2. A "Letoff" that allows you to hold the bow steady to take aim on a target.
3. A fixed Draw Length that can only be adjusted by a Boyer (and by only 1") or requiring the user to use an extension and release.
4. The ability to adjust Draw Weight by up to 10 pounds.
I give the Compound Bow a Base Range of 15 meters (Crossbow's get 20 meters).


5) Sights on Modern Bows. Modern bows are often equipped with PIN Sights that let you zero a given arrow weight for up to 3 or 4 different ranges, based on the quality of the bow. I allow these sights to add 5 meters to the bow's (or Crossbow's) Base Range.


Difficulty Levels for Bows. A Compound Bow and any Modern Bows equipped with Pin Sights allows you to precisely aim to a point. This gives these Bows an AVERAGE Snap Shot. Traditional Bows have no aiming index so they are a DIFFICULT Snap Shot Chance. Truly difficult projectile weapons like Slings would be a FORMIDABLE Snap Shot. I will allow a "Point Blank" Range band for bows like I do for firearms. This is equal to the shooter's Skill Level in meters (note. you use the RAW Skill NOT the Asset here). If this is longer than the bow's Base Range, that's ok. The other Range Bands are STILL figured from the bow's Base Range (NOT the shooter's Skill Level).

So, if your Army Ranger decided to take up Archery in order to "silence" sentries at long range, we can now calculate his bow's Base Range:

Compound Bow (with Pin Sight and Quiver attached). 15 meters + 5m (sight) + 5m (95% Efficiency) + 4m (Draw STR) = 29m Base Range with an Average Snap Shot.

If he picks up a "home-made" 40lb Self Bow, his Base Range would be:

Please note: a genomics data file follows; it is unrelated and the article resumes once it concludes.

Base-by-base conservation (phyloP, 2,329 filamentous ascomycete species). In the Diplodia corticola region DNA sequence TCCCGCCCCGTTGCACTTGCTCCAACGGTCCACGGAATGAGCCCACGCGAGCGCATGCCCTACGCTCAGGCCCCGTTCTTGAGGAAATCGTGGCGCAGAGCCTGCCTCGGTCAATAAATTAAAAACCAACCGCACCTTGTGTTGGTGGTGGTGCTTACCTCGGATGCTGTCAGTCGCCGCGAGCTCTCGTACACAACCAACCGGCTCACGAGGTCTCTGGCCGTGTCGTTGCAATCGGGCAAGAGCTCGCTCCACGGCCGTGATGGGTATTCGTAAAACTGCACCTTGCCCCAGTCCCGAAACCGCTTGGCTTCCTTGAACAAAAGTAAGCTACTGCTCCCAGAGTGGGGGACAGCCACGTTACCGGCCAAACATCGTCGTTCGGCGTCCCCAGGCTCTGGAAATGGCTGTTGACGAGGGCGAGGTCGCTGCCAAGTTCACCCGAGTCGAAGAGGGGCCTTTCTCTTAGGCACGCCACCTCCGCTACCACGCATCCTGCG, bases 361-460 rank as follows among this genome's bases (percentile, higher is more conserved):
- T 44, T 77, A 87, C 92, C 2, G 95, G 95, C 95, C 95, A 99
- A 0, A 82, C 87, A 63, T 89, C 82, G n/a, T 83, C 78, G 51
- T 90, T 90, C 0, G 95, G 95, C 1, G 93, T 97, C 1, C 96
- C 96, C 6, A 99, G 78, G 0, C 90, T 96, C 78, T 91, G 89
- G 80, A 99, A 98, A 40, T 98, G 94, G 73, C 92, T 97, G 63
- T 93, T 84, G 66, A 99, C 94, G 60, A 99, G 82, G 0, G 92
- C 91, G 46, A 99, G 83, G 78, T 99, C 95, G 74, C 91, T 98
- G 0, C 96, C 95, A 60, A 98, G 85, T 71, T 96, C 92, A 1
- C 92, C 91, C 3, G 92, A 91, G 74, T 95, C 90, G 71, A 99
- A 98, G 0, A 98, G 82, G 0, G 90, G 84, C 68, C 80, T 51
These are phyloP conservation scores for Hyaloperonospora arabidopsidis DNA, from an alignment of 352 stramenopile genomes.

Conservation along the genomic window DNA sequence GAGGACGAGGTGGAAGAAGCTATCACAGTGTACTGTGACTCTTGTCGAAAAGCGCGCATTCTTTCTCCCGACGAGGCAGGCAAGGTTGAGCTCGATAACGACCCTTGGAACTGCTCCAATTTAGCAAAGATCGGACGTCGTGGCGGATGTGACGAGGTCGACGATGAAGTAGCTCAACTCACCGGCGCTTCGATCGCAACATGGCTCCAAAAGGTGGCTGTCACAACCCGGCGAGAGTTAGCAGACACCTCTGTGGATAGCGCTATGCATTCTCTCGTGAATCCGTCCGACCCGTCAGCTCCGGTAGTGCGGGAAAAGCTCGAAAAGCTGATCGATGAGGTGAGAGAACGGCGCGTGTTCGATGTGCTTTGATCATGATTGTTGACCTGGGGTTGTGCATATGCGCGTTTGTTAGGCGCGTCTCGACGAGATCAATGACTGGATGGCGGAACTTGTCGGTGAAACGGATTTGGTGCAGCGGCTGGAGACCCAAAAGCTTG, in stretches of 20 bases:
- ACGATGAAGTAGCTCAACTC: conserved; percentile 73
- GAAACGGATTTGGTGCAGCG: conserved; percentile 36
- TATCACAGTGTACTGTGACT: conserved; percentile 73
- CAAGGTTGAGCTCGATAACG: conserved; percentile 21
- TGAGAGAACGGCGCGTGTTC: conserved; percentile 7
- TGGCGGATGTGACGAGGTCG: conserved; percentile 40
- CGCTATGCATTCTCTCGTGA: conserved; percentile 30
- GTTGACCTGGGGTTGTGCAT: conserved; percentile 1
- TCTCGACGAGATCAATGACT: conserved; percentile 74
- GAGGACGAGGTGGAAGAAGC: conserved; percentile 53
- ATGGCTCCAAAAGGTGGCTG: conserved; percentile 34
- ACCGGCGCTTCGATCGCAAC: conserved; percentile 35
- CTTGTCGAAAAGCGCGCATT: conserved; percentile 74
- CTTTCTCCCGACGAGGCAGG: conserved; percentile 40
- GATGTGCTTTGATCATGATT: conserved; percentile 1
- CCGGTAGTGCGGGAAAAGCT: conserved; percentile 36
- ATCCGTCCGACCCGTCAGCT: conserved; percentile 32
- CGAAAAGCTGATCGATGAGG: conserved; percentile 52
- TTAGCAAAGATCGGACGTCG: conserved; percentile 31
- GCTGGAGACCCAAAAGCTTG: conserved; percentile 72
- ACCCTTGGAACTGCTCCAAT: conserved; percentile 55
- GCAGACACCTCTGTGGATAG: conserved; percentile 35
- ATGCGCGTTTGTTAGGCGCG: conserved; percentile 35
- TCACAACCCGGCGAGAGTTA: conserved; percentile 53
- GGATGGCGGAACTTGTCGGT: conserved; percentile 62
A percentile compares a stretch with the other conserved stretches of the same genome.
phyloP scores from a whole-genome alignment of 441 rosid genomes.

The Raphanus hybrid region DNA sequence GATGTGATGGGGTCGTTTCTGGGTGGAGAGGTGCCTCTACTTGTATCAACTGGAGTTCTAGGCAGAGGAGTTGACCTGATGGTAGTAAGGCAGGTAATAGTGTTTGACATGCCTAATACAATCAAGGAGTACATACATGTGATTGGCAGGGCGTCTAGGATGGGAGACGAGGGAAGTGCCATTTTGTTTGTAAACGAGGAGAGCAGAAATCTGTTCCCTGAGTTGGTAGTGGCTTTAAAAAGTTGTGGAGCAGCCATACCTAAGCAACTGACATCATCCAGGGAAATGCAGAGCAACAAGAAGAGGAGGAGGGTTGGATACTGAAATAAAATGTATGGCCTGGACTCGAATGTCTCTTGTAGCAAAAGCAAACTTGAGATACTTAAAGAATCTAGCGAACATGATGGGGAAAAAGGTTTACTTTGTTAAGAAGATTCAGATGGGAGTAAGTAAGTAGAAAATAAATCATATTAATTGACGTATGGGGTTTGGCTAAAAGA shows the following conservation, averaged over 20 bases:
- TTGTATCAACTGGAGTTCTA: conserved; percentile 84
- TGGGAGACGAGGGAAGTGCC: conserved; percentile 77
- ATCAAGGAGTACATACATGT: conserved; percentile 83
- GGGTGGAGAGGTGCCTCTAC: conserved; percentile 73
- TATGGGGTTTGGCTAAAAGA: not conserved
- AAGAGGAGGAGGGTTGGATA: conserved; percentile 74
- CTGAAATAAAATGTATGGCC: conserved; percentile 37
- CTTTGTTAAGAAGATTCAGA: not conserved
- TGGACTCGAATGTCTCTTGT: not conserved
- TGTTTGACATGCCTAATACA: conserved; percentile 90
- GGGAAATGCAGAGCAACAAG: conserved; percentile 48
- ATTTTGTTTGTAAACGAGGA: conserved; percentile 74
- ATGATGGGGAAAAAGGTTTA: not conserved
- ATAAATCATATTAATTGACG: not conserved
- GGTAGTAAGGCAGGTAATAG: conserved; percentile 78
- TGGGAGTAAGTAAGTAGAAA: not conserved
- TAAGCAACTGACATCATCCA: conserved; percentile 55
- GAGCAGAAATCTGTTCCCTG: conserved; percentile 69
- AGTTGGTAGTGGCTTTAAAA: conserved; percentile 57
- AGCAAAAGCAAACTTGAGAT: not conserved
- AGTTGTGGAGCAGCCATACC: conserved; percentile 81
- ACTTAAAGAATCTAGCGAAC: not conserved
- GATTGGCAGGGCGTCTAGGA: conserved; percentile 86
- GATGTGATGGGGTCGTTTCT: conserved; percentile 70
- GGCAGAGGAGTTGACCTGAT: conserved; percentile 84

Self Bow. 5 meters - 5m (Efficiency) + 2m (Draw STR) = 5m Base Range (see Efficiency above) with a Difficult Snap Shot. A major step down in range and accuracy.

as always, use what you will and ignore the rest.

Swag.

Last edited by swaghauler; 05-05-2017 at 08:57 PM.
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Old 05-04-2017, 10:46 PM
swaghauler swaghauler is offline
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Default Other Projectile Weapon Ranges

Other projectile weapons need to be discussed as well. Here is my idea for determining the Base Ranges of other projectile weapons in the game. Keep in mind that these ranges are based on hitting an 8" circle. This is the standard for hunting and shooting sports. It represents the "vital zone" of most animal's torso's (including Humans) as well as a "head shot" on larger game.

The Sling:

Slings are very difficult to use having a FORMIDABLE Snap Shot. The Base Range of a Sling for hitting game/moving targets (as opposed to throwing into a mass of enemy soldiers) is 5 meters for a Sling STONE. A Sling BULLET (usually cast from lead) has a Base Range of 10 meters. The Character adds the TOTAL of STR and AGL in meters to this. A perfectly average character with characteristics of 5 would add 10 meters to his Sling's Base Range.

The Atlatl:

The Atlatl is a projectile weapon and DOUBLES Range (thrown weapons ADD Range in my game) just like other projectile weapons. The average hunter will harvest game at around 20 meters using an Atlatl but their ranges can be significantly more against stationary targets. The problem is that an Atlatl requires a LARGE arm movement to launch which will "alert" wary game. This limits the range to avoid the target "dodging" the incoming dart. The Atlatl CAN kill even large animals if it connects. I'm thinking that the Base Range of an Atlatl will be 2 X STR + AGL This means that an average character with characteristics of 5 would have a Base Range of 15 meters (giving a 30m Medium, 60m Long, and 120m Extreme Range). The chance to hit with an Atlatl is AVERAGE.